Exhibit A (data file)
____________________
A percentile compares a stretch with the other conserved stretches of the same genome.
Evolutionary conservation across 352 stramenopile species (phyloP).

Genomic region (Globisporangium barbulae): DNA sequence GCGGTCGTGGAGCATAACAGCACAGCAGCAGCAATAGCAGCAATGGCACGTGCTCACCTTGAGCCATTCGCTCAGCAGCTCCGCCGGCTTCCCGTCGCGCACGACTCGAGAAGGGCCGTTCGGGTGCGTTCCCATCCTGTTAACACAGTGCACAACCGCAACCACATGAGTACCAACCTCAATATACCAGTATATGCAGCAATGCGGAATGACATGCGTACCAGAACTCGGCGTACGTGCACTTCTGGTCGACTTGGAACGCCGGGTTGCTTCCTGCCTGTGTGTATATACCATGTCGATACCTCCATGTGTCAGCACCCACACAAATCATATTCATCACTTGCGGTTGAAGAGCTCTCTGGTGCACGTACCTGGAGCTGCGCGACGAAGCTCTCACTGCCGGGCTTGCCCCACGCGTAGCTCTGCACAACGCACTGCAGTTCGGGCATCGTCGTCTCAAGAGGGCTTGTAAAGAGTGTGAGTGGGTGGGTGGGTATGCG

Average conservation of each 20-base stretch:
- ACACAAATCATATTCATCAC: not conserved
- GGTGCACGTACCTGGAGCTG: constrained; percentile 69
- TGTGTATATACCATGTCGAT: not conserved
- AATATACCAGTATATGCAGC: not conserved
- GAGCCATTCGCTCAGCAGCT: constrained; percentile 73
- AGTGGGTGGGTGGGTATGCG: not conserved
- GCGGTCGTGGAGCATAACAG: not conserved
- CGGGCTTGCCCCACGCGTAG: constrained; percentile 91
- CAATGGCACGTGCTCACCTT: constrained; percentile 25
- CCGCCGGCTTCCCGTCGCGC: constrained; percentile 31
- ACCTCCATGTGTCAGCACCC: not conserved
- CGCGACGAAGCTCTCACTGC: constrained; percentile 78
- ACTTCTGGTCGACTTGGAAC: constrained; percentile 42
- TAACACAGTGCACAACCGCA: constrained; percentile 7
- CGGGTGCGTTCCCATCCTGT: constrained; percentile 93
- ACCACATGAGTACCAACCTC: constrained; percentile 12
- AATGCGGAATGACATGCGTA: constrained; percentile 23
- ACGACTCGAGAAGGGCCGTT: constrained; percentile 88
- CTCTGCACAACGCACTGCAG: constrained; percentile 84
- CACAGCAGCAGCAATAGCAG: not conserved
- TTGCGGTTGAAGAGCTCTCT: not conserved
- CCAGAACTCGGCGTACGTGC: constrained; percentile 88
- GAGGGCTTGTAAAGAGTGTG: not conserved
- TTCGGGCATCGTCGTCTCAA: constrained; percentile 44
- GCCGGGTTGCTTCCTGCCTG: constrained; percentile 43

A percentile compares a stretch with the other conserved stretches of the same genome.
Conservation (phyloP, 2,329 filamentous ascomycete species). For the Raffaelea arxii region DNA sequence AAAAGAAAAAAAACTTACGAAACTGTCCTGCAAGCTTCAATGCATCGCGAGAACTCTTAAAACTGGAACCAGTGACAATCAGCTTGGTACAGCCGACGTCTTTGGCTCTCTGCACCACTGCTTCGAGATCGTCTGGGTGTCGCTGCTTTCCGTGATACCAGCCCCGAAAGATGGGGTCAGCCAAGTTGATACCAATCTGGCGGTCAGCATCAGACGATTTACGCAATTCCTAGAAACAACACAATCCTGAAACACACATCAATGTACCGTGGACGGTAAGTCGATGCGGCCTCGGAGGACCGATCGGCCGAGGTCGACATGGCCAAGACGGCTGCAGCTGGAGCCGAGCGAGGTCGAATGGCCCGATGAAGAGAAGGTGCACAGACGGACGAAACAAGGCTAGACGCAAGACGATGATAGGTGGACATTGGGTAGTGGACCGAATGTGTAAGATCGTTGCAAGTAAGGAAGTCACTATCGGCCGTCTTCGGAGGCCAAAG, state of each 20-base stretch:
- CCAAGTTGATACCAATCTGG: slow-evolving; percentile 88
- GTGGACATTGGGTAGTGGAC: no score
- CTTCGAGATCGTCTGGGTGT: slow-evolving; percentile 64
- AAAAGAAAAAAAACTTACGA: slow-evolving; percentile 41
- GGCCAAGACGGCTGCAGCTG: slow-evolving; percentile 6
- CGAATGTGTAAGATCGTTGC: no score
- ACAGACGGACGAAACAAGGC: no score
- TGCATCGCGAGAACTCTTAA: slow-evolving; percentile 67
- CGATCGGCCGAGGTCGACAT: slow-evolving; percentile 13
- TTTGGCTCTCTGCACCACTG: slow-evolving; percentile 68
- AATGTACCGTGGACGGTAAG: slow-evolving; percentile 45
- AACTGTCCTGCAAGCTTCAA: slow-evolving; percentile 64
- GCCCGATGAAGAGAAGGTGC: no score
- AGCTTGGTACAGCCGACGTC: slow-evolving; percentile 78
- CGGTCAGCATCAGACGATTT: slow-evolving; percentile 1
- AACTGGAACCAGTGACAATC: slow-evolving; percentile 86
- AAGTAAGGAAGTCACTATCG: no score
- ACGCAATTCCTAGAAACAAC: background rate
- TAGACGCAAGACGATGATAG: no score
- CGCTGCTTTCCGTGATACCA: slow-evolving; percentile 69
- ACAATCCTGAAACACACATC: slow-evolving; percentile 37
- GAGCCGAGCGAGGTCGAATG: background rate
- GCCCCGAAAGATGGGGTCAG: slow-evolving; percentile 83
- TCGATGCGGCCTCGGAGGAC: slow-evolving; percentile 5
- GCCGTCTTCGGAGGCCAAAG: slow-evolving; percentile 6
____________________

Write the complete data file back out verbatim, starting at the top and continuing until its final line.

A percentile compares a stretch with the other conserved stretches of the same genome.
Evolutionary conservation across 352 stramenopile species (phyloP).

Genomic region (Globisporangium barbulae): DNA sequence GCGGTCGTGGAGCATAACAGCACAGCAGCAGCAATAGCAGCAATGGCACGTGCTCACCTTGAGCCATTCGCTCAGCAGCTCCGCCGGCTTCCCGTCGCGCACGACTCGAGAAGGGCCGTTCGGGTGCGTTCCCATCCTGTTAACACAGTGCACAACCGCAACCACATGAGTACCAACCTCAATATACCAGTATATGCAGCAATGCGGAATGACATGCGTACCAGAACTCGGCGTACGTGCACTTCTGGTCGACTTGGAACGCCGGGTTGCTTCCTGCCTGTGTGTATATACCATGTCGATACCTCCATGTGTCAGCACCCACACAAATCATATTCATCACTTGCGGTTGAAGAGCTCTCTGGTGCACGTACCTGGAGCTGCGCGACGAAGCTCTCACTGCCGGGCTTGCCCCACGCGTAGCTCTGCACAACGCACTGCAGTTCGGGCATCGTCGTCTCAAGAGGGCTTGTAAAGAGTGTGAGTGGGTGGGTGGGTATGCG

Average conservation of each 20-base stretch:
- ACACAAATCATATTCATCAC: not conserved
- GGTGCACGTACCTGGAGCTG: constrained; percentile 69
- TGTGTATATACCATGTCGAT: not conserved
- AATATACCAGTATATGCAGC: not conserved
- GAGCCATTCGCTCAGCAGCT: constrained; percentile 73
- AGTGGGTGGGTGGGTATGCG: not conserved
- GCGGTCGTGGAGCATAACAG: not conserved
- CGGGCTTGCCCCACGCGTAG: constrained; percentile 91
- CAATGGCACGTGCTCACCTT: constrained; percentile 25
- CCGCCGGCTTCCCGTCGCGC: constrained; percentile 31
- ACCTCCATGTGTCAGCACCC: not conserved
- CGCGACGAAGCTCTCACTGC: constrained; percentile 78
- ACTTCTGGTCGACTTGGAAC: constrained; percentile 42
- TAACACAGTGCACAACCGCA: constrained; percentile 7
- CGGGTGCGTTCCCATCCTGT: constrained; percentile 93
- ACCACATGAGTACCAACCTC: constrained; percentile 12
- AATGCGGAATGACATGCGTA: constrained; percentile 23
- ACGACTCGAGAAGGGCCGTT: constrained; percentile 88
- CTCTGCACAACGCACTGCAG: constrained; percentile 84
- CACAGCAGCAGCAATAGCAG: not conserved
- TTGCGGTTGAAGAGCTCTCT: not conserved
- CCAGAACTCGGCGTACGTGC: constrained; percentile 88
- GAGGGCTTGTAAAGAGTGTG: not conserved
- TTCGGGCATCGTCGTCTCAA: constrained; percentile 44
- GCCGGGTTGCTTCCTGCCTG: constrained; percentile 43

A percentile compares a stretch with the other conserved stretches of the same genome.
Conservation (phyloP, 2,329 filamentous ascomycete species). For the Raffaelea arxii region DNA sequence AAAAGAAAAAAAACTTACGAAACTGTCCTGCAAGCTTCAATGCATCGCGAGAACTCTTAAAACTGGAACCAGTGACAATCAGCTTGGTACAGCCGACGTCTTTGGCTCTCTGCACCACTGCTTCGAGATCGTCTGGGTGTCGCTGCTTTCCGTGATACCAGCCCCGAAAGATGGGGTCAGCCAAGTTGATACCAATCTGGCGGTCAGCATCAGACGATTTACGCAATTCCTAGAAACAACACAATCCTGAAACACACATCAATGTACCGTGGACGGTAAGTCGATGCGGCCTCGGAGGACCGATCGGCCGAGGTCGACATGGCCAAGACGGCTGCAGCTGGAGCCGAGCGAGGTCGAATGGCCCGATGAAGAGAAGGTGCACAGACGGACGAAACAAGGCTAGACGCAAGACGATGATAGGTGGACATTGGGTAGTGGACCGAATGTGTAAGATCGTTGCAAGTAAGGAAGTCACTATCGGCCGTCTTCGGAGGCCAAAG, state of each 20-base stretch:
- CCAAGTTGATACCAATCTGG: slow-evolving; percentile 88
- GTGGACATTGGGTAGTGGAC: no score
- CTTCGAGATCGTCTGGGTGT: slow-evolving; percentile 64
- AAAAGAAAAAAAACTTACGA: slow-evolving; percentile 41
- GGCCAAGACGGCTGCAGCTG: slow-evolving; percentile 6
- CGAATGTGTAAGATCGTTGC: no score
- ACAGACGGACGAAACAAGGC: no score
- TGCATCGCGAGAACTCTTAA: slow-evolving; percentile 67
- CGATCGGCCGAGGTCGACAT: slow-evolving; percentile 13
- TTTGGCTCTCTGCACCACTG: slow-evolving; percentile 68
- AATGTACCGTGGACGGTAAG: slow-evolving; percentile 45
- AACTGTCCTGCAAGCTTCAA: slow-evolving; percentile 64
- GCCCGATGAAGAGAAGGTGC: no score
- AGCTTGGTACAGCCGACGTC: slow-evolving; percentile 78
- CGGTCAGCATCAGACGATTT: slow-evolving; percentile 1
- AACTGGAACCAGTGACAATC: slow-evolving; percentile 86
- AAGTAAGGAAGTCACTATCG: no score
- ACGCAATTCCTAGAAACAAC: background rate
- TAGACGCAAGACGATGATAG: no score
- CGCTGCTTTCCGTGATACCA: slow-evolving; percentile 69
- ACAATCCTGAAACACACATC: slow-evolving; percentile 37
- GAGCCGAGCGAGGTCGAATG: background rate
- GCCCCGAAAGATGGGGTCAG: slow-evolving; percentile 83
- TCGATGCGGCCTCGGAGGAC: slow-evolving; percentile 5
- GCCGTCTTCGGAGGCCAAAG: slow-evolving; percentile 6